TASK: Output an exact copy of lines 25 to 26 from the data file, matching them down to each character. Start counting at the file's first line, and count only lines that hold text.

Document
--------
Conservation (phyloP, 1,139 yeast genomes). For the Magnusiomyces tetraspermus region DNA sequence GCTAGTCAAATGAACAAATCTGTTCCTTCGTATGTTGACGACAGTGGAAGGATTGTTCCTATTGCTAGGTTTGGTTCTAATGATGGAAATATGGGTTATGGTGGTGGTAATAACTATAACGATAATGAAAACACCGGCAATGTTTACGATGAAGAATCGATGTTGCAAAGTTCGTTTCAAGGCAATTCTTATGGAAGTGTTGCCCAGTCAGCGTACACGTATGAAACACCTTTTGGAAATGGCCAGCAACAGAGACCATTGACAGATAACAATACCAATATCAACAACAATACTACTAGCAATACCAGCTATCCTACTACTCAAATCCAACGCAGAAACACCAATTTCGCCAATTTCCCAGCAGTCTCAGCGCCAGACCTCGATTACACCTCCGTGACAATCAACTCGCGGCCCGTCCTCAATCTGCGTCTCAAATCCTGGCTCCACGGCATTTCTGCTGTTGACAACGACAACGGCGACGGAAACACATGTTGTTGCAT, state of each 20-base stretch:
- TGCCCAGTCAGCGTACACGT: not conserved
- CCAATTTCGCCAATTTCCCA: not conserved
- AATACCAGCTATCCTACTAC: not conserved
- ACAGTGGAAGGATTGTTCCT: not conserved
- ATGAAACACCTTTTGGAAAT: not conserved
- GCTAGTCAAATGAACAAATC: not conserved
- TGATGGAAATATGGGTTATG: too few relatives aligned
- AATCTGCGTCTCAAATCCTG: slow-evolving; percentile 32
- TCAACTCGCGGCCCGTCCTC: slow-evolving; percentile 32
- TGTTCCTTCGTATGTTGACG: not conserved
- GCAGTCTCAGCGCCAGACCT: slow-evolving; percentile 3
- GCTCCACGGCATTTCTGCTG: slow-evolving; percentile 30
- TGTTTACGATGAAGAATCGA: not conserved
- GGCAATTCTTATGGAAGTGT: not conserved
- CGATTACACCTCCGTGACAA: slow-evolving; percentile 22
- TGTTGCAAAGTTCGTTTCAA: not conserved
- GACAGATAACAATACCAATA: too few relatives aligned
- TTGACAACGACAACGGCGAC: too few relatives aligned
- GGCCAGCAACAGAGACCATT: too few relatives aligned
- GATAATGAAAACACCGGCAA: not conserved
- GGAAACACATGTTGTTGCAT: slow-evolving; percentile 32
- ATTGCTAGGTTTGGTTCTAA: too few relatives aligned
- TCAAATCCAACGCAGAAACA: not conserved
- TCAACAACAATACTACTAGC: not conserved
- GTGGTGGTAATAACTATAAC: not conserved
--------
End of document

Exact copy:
- TCAACAACAATACTACTAGC: not conserved
- GTGGTGGTAATAACTATAAC: not conserved